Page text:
- prevalent in our society, and present in most individuals who have had 3-4 sexual partners
- caused by numerous types, many if not most cause symptoms (Only 1-2% of these types cause genital warts, the remainder of infected individuals have no symptoms.)
- difficult to diagnose in the asymptomatic female as there is not one easy and accurate test to check for HPV infection
- difficult to diagnose in the asymptomatic male who is most likely to transmit the infection – but for whom there is no treatment
- the cause of over 99% of cervical cancers – the rates of which are increasing, especially in women less than 50 years of age
- implicated in the development of cancers of the vagina, vulva, anus, and male urethra and penis
- most often diagnosed in women by cellular changes in the Pap smear which is usually done just once a year (Adolescents again are at an increased risk since sexually active female teens do not always have annual Pap smears.)
- often undiagnosed on Pap smear – with some studies demonstrating a 20–40% false negative rate
- variable in its infectivity, with some studies demonstrating 70–90% of women becoming symptom free after 1–2 years
- persistent in some women, causing cellular changes on the cervix which represent precancerous lesions
- a more serious infection in adolescent females who are more likely to have a persistent infection, with a subsequently higher rate of precancerous and cancerous lesions
- often a cause of latent disease – with clinical disease not being evident for 10–15 years after initial infection
- rarely able to infect a newborn infant
- HPV is not reportable to the Centers for Disease Control and Prevention
- preventable – through sexual abstinence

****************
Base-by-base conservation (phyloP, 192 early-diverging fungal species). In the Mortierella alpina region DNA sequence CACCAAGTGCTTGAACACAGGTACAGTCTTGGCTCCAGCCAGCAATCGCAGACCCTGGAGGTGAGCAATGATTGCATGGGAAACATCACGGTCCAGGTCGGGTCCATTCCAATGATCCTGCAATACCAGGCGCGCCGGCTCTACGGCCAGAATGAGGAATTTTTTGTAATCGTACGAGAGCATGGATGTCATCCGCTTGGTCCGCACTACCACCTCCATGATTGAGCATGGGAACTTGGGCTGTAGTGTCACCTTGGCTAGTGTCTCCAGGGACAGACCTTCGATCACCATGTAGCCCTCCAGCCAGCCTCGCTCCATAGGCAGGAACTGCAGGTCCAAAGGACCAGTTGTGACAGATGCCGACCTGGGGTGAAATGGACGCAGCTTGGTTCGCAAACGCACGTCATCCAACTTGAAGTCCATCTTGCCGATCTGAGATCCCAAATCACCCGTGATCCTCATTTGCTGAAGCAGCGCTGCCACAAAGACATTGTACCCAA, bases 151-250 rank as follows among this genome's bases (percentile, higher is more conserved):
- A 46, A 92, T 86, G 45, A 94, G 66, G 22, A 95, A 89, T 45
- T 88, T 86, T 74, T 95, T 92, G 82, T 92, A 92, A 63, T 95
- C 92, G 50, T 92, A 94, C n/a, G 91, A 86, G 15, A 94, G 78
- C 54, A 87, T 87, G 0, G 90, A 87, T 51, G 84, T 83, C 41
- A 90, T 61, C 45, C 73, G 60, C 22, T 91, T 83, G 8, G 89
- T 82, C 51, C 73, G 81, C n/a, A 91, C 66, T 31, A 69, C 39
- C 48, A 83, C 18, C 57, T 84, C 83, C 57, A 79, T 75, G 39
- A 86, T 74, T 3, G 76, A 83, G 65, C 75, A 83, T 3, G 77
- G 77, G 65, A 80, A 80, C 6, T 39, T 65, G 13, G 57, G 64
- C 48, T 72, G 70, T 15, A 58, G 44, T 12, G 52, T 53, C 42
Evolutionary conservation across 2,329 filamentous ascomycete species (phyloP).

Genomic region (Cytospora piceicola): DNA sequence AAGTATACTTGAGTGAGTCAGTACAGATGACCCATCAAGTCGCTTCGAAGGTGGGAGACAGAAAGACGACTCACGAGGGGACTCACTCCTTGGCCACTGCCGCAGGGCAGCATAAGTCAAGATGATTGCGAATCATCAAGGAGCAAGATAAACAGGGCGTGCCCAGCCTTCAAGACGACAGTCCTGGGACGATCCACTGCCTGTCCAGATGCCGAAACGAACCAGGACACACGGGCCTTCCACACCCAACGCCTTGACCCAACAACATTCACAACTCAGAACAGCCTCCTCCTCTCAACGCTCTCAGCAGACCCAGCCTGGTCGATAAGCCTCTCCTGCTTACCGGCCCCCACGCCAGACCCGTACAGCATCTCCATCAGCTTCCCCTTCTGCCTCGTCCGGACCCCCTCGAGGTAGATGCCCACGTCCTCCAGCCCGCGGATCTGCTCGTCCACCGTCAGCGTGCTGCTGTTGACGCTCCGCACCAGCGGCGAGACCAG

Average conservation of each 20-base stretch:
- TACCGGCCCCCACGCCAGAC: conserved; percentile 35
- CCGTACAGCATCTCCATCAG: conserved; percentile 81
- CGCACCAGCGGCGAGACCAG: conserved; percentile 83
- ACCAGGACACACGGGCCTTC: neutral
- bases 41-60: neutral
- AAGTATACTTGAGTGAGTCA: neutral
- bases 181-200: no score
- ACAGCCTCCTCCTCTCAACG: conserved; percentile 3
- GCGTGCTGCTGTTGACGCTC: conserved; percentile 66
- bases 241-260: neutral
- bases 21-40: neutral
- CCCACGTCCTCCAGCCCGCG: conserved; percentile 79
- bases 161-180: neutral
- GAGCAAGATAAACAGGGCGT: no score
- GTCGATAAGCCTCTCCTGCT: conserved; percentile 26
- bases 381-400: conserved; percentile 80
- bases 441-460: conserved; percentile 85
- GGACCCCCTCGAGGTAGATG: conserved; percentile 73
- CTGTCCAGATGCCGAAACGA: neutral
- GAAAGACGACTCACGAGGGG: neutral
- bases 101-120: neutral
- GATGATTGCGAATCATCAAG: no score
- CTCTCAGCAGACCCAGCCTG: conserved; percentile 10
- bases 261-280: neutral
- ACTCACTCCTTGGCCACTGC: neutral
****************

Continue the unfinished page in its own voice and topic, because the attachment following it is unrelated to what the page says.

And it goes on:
In addition, the treatment of genital warts is often not simple and easy. Topical medications such as Podofilox and Imiquimod must be applied repeatedly. Podophyllin must be used weekly for up to six weeks, while Podofilox is used twice daily for three consecutive days, and then repeated weekly for up to 4 weeks. Both topical treatments have a cure rate of approximately 40% with a recurrence rate of 20-30%. In addition, patients often experience adverse reactions of burning and itching. Other treatments, such as Trichloroacetic acid (TCA) and cryotherapy can cause ulcerations and erosions, as well as burning and pain. Many of the more expensive treatments, such as laser therapy, may not be available to the patient or may not be covered by the patient's insurance.
The treatment of HPV when the cervix is infected may require only local topical treatment, or may require surgical excision of the affected area. This “conization: of the cervix may cause later difficulty with carrying a pregnancy to term.
These are all serious health concerns, which should be presented honestly and accurately when giving medical information to adolescents. It is important to note that there is now a vaccine against the two most common types of HPV that cause cervical cancer. The vaccine Gardicil, is currently offered to adolescent young women by pediatricians.
However, given the high rates of infection in our population, the highly contagious aspects of the HPV infection, the inability for condoms to provide adequate protection from this infection, and the increased risk of cervical cancer associated with some forms of HPV infection, it seems medically prudent to advise adolescents to delay sexual activity until they are married in a monogamous relationship. They will thus be able to live their lives free from the above concerns.
R. Bob Mullins, MD
Family Medicine, Valley, Alabama
Hal Wallis, MD
Obstetrics-Gynecology, Dallas, Texas
Jane E. Anderson, MD
Pediatrics, San Francisco, California
Glen C. Griffin, MD
Pediatrics, Mapleton, Utah